By Gonzo, in AutoShopOwner Articles

      • 3 replies
      • 99 views
    • Shop Owners; Take time to recharge this weekend

      There's a time to work, and there's a time to relax a bit. We are in the middle of a three- day weekend; Labor Day. The very name Labor Day should make us all think about how hard we work all year long.  We need balance in our lives. We need time with friends and family.  So, take a break and recharge your batteries this holiday weekend. It will do you a world of good.  Trust me, the business will be there after the weekend is over.  Happy Labor Day Weekend!  

      By Joe Marconi, in Joe’s Business Tips For Shop Owners

      • 0 replies
      • 150 views
    • How are automotive shop owners handling vacation season?

      In my 38 year business career, it has always been an issue with summer vacations.  We want our employees to enjoy life, but the summer is our busiest time. What are shop owners doing to maintain production, while balancing vacation time?  

      By Joe Marconi, in Human Resources, Payroll and Training

      • 1 reply
      • 227 views
  • AutoShopOwner Sponsors

  • Similar Tagged Content

    • By Joe Marconi
      The day to day operations of running a business can take its toll on anyone.  To be a business owner means to address problem after problem and finding the right solutions. Sometimes the decisions we make will be the right ones, sometimes not.  If we are not careful, this emotional roller coaster we call being in business, can make us focus too much on the negative, and not the positive things that happen in our lives.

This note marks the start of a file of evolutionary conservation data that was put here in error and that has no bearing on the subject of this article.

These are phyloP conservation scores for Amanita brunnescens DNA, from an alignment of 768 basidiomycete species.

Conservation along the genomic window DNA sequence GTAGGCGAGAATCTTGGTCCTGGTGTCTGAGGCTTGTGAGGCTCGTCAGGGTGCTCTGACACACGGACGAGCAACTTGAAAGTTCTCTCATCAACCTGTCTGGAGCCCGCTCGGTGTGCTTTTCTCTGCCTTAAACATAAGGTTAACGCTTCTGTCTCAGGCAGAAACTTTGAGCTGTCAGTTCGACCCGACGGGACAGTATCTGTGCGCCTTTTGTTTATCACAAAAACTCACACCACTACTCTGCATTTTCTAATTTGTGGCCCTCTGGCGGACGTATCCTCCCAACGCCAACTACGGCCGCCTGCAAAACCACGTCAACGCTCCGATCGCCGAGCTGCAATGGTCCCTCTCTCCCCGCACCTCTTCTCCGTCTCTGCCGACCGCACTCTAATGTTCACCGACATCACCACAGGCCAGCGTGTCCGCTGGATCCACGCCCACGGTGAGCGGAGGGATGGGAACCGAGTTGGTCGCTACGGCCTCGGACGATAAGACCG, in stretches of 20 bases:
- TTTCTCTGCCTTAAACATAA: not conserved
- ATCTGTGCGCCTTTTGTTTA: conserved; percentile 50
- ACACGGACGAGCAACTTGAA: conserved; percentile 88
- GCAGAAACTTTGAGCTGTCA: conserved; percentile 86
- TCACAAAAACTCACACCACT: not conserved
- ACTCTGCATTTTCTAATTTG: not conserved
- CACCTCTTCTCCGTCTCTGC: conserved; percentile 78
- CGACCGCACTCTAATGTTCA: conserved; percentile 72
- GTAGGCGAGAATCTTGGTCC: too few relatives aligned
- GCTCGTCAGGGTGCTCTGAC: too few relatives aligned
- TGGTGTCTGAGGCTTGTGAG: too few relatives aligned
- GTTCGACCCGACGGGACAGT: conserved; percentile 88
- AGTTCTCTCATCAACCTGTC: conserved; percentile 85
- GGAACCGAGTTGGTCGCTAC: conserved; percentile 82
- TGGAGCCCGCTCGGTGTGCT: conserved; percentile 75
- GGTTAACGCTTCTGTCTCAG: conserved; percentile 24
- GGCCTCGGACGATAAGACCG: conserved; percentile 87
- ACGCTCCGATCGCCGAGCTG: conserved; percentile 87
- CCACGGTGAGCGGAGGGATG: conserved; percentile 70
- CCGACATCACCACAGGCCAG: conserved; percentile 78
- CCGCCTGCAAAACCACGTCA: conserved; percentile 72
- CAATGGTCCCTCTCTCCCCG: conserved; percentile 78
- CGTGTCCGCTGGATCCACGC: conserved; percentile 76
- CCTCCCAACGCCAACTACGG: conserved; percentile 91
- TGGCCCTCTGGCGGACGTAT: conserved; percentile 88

With nearly 4 decades as a business owner, I can say with certainty that one of the basic building blocks of being successful in business is having the right team of people around you and getting yourself in the right frame of mind. 
      You need to find and hire great people. But once you have them, you need to do all you can to take care of them, train them and make them successful in order for you to be successful. Is it easy? No. But it is essential.
      Most important; you need to treat each day as if it were a gift from the heavens and base your entire perspective from a position of strength and remaining positive.  I know it’s not easy, but I can tell you, it works.